Best sounding guitar I've ever had was an acoustic Elger guitar.. I had never even heard of it before I looked it up. Apparently it's the predecessor to Ibanez
I've got my "keepers" now, but when I would audition an electric guitar, I would spring for a set of fresh strings, tune it up, and play it unplugged in a quiet room. If it didn't resonate and ring and feel alive in my hands when unplugged, I'd put it back on the rack. Nothing you can do with amplification is going to make a "dead" guitar come to life.
 
  • #32
GeorginaS
327
1
Wives. My wife nags the life out of me, spends all my money, makes me do the chores, drives the car from the passenger seat, laughs at me, argues about everything, raises my children all wrong, packs a mean left fist, snores, sleeps on the middle half of the bed, and etc. However, the thought of anyone else doing these things to me upsets my delicate sense of esthetics.

Not to give advice where it's not wanted (and I really mean that)... But my suggestion, if you're willing to listen, and you want change; open up a better line of communication between the two of you. And not just to talk to each other, but to talk with each other. Sit down and really listen to what she has to say, and let her know that you'd like her to return the favor. Keep the conversation to the points you're making, don't attack her personally, don't name-call, leave the nonsense out of it and talk about the issues at hand. Also don't just pull a "you do this, you do this...".. But try to consider things that you may need to incorporate or make small changes to for her, especially if you expect it out of her. Nothing will ever change unless she knows what you're feeling/thinking.

Communication is one of the keys to success in a relationship, and if that's lacking, stress keeps building and building until there is a breaking point.

:rofl:

I adore jimmysnyder's running 'my wife' posts. He makes me laugh almost every time.

Kronos, I'm going to offer you another piece of advice that will stand you in good stead the whole of your life. Unless you know someone personally, you never know who you're talking to. You don't know from where they come or what they know or who they're related to and etc. (I realize there's irony here, in me writing this to you, someone I don't know, but there it is.) :smile:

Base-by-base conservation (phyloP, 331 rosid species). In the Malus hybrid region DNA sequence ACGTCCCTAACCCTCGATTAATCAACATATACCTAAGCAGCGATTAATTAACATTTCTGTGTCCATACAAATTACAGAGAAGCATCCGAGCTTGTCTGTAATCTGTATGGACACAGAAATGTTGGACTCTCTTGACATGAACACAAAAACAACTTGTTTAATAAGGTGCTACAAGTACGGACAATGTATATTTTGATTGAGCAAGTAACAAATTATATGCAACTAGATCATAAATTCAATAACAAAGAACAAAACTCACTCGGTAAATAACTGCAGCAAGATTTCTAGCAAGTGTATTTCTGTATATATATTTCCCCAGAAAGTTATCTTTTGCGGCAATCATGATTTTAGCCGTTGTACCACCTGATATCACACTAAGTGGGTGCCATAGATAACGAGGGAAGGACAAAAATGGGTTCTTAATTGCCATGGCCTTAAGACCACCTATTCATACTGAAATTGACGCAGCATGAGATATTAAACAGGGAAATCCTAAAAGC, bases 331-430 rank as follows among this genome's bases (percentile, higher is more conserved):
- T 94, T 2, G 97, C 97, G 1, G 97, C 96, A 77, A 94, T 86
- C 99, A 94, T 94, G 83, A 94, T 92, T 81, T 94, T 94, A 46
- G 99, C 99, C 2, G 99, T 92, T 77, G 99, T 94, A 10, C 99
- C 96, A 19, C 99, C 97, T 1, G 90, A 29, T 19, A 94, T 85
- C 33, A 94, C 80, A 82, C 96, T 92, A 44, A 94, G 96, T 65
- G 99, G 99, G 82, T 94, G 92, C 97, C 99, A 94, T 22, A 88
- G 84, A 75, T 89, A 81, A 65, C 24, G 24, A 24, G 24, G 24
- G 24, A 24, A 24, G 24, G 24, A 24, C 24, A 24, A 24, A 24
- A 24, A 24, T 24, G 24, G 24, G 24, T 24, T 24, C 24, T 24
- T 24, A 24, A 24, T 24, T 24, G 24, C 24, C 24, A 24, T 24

Oh, right. Picky. Many years ago I became really fussy about coffee. Once I learned the difference between good coffee and crap, I've not settled for crap since. And care for my cat. I won't take her to just anyone. There's a pretty high bar they have to meet before I'll trust someone with her.

As Moonbear described, with age I've been far more mellow and way less distressed about a whole bunch of stuff that used to get on my last nerve if I didn't have the precise thing when I was younger. Maybe I've just narrowed it down to a few things that are truly important to me and the rest is all fluid.
 
  • #33
Kronos5253
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:rofl:

I adore jimmysnyder's running 'my wife' posts. He makes me laugh almost every time.

Kronos, I'm going to offer you another piece of advice that will stand you in good stead the whole of your life. Unless you know someone personally, you never know who you're talking to. You don't know from where they come or what they know or who they're related to and etc. (I realize there's irony here, in me writing this to you, someone I don't know, but there it is.) :smile:

Oh, right. Picky. Many years ago I became really fussy about coffee. Once I learned the difference between good coffee and crap, I've not settled for crap since. And care for my cat. I won't take her to just anyone. There's a pretty high bar they have to meet before I'll trust someone with her.

As Moonbear described, with age I've been far more mellow and way less distressed about a whole bunch of stuff that used to get on my last nerve if I didn't have the precise thing when I was younger. Maybe I've just narrowed it down to a few things that are truly important to me and the rest is all fluid.

Hey, how I see it is, if they don't want advice, they don't have to read it :) Besides, that advice was pretty much word for word what my college Interpersonal Communication teacher told me, figured if wanted I'd pass the advice along. But that's the whole reason why I started it off the way I did.. If it's not wanted, don't bother listening, but if you need it, go for it.

But I guess it's kinda pointless offering advice in a forum of people who have worlds more experience/knowledge/wisdom than I do. So I apologize, and cease and desist.
 
  • #34
BobG
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1. women
2. used car salesmen
3. real estate agents
4. solicitors
5. lawyers
6. financial 'advisors'
7. Super evangelical religious fanatics (i dated one)

in that order

Best bet is to date none of the above. An occasional exception might be made for someone who is only one of the above. Definitely don't date anyone that's two or more of the above.
 
  • #35
junglebeast
508
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The relevance is that marathon runners are extremely picky about their feet and their shoes. If there were benefits to running marathons barefoot, the top finishers and winners wouldn't always be wearing running shoes. There are a few competitors that run it barefoot, but they're not very competitive.

I edited my post for clarity, but you replied too quickly... Anyway, the point that was mentioned by the articles I were linking is exactly the contrary -- top finishers ARE NOT using high quality running shoes -- including the Stanford running team, the Tarahumara tribe, and other world record breaking runners I happen to know including my father.